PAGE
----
Testing the Business Case for Mergers & Acquisitions with a Partnership

Last week I was reviewing Harvard Business Review articles for an upcoming award event, and one of them contained a surprising insight on success rates behind Mergers, and Acquisitions.

The papers I read was called Strategy in the Age of Superabundant Capital by Michael Mankins et al. (Harvard Business Review March-April edition). In this article the authors state that:

“Companies that expand via frequent, smaller deals over many years generate between 8.2% and 9.3% total annual shareholder returns. […as opposed to 4.4% annual total shareholder returns for “big bet” deals…]. And the more deals you do, the better you get at finding and closing the best ones.”

Screen Shot 2018-01-22 at 14.12.26
Exhibit from the Mankins et al. article

This statistic made me think:

If M&A deals with a smaller scope, and higher frequency already deliver a higher capital return, then what could de-risking an M&A deal by testing them out in a partnership experiment actually deliver?

Partnerships are quicker to set up than M&A deals, because they don’t require the formalisation of a new organisational entity, and they are less costly to execute because there’s no financial transaction involved between the partners.

On top of that the Business Model Canvas, and the Partnership Canvas combined, can increase the speed of execution, because the visual tooling creates alignment between partners more quickly, and clearly, and also accelerates iteration speed, and overall agility of the partnership experiments.

Can a partnership experiment thus be a good way to test the thesis behind M&A deals by making it easier to find out how they will play out, and lowering the risk associated with failure of the thesis? What are your thoughts here?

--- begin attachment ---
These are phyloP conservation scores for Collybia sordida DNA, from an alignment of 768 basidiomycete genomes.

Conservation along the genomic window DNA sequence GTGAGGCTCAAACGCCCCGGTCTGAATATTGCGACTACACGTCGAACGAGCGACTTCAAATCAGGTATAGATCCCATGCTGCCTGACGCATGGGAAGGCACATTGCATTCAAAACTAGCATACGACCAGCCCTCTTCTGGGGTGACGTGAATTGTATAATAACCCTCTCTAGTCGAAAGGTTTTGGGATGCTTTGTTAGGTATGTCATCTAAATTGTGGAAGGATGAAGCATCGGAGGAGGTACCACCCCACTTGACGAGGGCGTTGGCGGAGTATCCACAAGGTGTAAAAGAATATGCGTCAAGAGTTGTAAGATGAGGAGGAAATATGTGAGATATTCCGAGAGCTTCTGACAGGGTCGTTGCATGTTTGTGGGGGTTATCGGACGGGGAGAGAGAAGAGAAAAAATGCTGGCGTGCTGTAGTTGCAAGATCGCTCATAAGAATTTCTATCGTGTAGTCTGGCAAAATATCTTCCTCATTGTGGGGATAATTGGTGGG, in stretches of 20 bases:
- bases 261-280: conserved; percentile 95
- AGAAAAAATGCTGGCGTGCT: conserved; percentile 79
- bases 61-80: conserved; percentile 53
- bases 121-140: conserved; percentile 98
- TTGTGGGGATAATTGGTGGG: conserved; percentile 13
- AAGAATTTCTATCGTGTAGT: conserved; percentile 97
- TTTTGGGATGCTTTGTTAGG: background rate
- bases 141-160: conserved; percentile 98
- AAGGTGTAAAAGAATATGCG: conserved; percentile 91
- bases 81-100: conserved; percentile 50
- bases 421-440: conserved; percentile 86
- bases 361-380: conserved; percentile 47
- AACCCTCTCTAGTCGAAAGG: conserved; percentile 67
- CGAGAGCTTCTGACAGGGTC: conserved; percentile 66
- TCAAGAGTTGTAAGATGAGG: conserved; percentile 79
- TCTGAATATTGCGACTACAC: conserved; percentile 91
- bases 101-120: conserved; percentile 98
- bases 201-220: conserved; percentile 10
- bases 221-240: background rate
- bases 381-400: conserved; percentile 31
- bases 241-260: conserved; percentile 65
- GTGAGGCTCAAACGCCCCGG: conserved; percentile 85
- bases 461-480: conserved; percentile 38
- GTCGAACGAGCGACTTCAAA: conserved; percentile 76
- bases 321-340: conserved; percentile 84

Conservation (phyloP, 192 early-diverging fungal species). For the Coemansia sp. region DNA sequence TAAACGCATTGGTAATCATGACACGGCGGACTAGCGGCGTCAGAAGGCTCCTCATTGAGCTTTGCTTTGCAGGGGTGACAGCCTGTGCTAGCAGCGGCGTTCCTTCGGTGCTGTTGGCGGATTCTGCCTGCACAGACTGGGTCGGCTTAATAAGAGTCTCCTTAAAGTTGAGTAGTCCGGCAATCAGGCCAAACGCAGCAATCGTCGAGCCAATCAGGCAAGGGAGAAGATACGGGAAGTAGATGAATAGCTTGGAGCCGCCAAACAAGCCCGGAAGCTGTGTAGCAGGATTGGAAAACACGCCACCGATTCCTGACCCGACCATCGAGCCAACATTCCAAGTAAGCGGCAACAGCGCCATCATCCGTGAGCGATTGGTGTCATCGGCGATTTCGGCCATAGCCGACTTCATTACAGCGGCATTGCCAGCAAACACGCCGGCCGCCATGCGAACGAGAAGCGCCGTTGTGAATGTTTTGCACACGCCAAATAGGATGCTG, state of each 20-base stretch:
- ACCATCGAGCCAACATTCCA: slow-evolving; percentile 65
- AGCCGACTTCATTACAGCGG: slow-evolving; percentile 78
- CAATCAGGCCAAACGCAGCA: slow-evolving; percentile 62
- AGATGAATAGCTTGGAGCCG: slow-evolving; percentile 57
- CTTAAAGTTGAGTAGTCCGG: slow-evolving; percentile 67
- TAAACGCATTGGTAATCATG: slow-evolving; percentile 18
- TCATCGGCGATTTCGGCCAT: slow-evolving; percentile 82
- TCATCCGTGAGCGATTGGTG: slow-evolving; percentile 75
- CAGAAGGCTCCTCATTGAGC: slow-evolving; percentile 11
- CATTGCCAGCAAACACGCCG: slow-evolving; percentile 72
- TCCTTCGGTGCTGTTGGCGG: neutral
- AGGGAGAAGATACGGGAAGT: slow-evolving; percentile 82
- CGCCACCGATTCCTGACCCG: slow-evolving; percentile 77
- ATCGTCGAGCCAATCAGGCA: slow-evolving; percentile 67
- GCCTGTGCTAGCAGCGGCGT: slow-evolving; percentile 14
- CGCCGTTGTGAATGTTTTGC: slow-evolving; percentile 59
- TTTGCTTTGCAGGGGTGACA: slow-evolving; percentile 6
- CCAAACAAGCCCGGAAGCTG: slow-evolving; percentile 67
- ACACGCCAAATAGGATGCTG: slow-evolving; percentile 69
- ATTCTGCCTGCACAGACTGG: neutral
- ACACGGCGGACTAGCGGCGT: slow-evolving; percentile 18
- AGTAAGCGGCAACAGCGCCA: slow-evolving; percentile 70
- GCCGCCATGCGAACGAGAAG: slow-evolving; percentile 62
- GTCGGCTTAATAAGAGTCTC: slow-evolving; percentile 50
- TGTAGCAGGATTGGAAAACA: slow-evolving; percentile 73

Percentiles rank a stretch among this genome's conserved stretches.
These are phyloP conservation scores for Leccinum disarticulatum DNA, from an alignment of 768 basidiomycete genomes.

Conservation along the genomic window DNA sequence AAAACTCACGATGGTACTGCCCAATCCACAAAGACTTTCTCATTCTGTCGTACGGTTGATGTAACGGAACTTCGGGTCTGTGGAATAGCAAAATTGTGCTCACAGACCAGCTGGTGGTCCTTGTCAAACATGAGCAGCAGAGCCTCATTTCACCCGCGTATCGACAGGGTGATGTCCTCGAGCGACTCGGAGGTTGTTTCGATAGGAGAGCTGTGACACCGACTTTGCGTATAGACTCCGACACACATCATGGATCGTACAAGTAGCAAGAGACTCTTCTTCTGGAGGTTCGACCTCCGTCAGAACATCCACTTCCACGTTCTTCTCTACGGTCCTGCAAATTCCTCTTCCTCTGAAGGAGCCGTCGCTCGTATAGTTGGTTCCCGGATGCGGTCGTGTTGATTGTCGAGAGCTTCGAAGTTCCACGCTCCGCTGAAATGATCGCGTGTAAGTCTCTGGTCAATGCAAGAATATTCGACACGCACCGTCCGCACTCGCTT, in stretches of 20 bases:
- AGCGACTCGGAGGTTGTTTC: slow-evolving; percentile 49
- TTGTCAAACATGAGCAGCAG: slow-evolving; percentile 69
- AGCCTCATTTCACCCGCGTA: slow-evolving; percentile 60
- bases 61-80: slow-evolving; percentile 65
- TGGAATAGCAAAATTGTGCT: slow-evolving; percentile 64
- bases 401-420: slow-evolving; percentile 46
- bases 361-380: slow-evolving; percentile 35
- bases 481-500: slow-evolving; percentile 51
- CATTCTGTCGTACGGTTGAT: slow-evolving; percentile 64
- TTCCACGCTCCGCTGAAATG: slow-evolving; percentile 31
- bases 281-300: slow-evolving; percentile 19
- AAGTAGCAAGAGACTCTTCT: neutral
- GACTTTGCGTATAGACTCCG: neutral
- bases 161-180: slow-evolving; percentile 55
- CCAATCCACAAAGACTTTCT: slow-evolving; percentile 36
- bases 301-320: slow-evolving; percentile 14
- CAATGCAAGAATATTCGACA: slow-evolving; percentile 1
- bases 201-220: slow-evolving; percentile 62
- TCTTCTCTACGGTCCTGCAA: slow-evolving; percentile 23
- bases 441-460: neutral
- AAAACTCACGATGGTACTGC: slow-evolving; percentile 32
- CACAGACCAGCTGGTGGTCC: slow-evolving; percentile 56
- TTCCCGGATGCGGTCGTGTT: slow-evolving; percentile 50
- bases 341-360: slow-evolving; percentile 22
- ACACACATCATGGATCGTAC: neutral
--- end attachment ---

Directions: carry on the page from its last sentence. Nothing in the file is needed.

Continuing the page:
Check out the upcoming Partnership Design Masterclass!
If you want to learn more about using the partnership canvas, and applying it to Partnership Design, then check out our Masterclass ticketing page for information & booking.

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Direct contact? Send an email: info@partnershipcanvas.com

Partnerships with early stage ventures

“When is the right time to think about partnerships?” is a question often asked about early stage ventures. Often, in turn, the frequent advice is to first get your own shop in order, before thinking of collaboration.

Although there is some truth to this advice, demanding a fully validated business model before starting with partnership strategies is bullshit blanket advice. There are more nuanced ways to address early stage partnering risks!

My advice to early stage venture partnerships, or to established companies that want to work with early stage ventures is to sense-check the potential of a collaboration. Here’s some pointers for doing this, covering the biggest risks: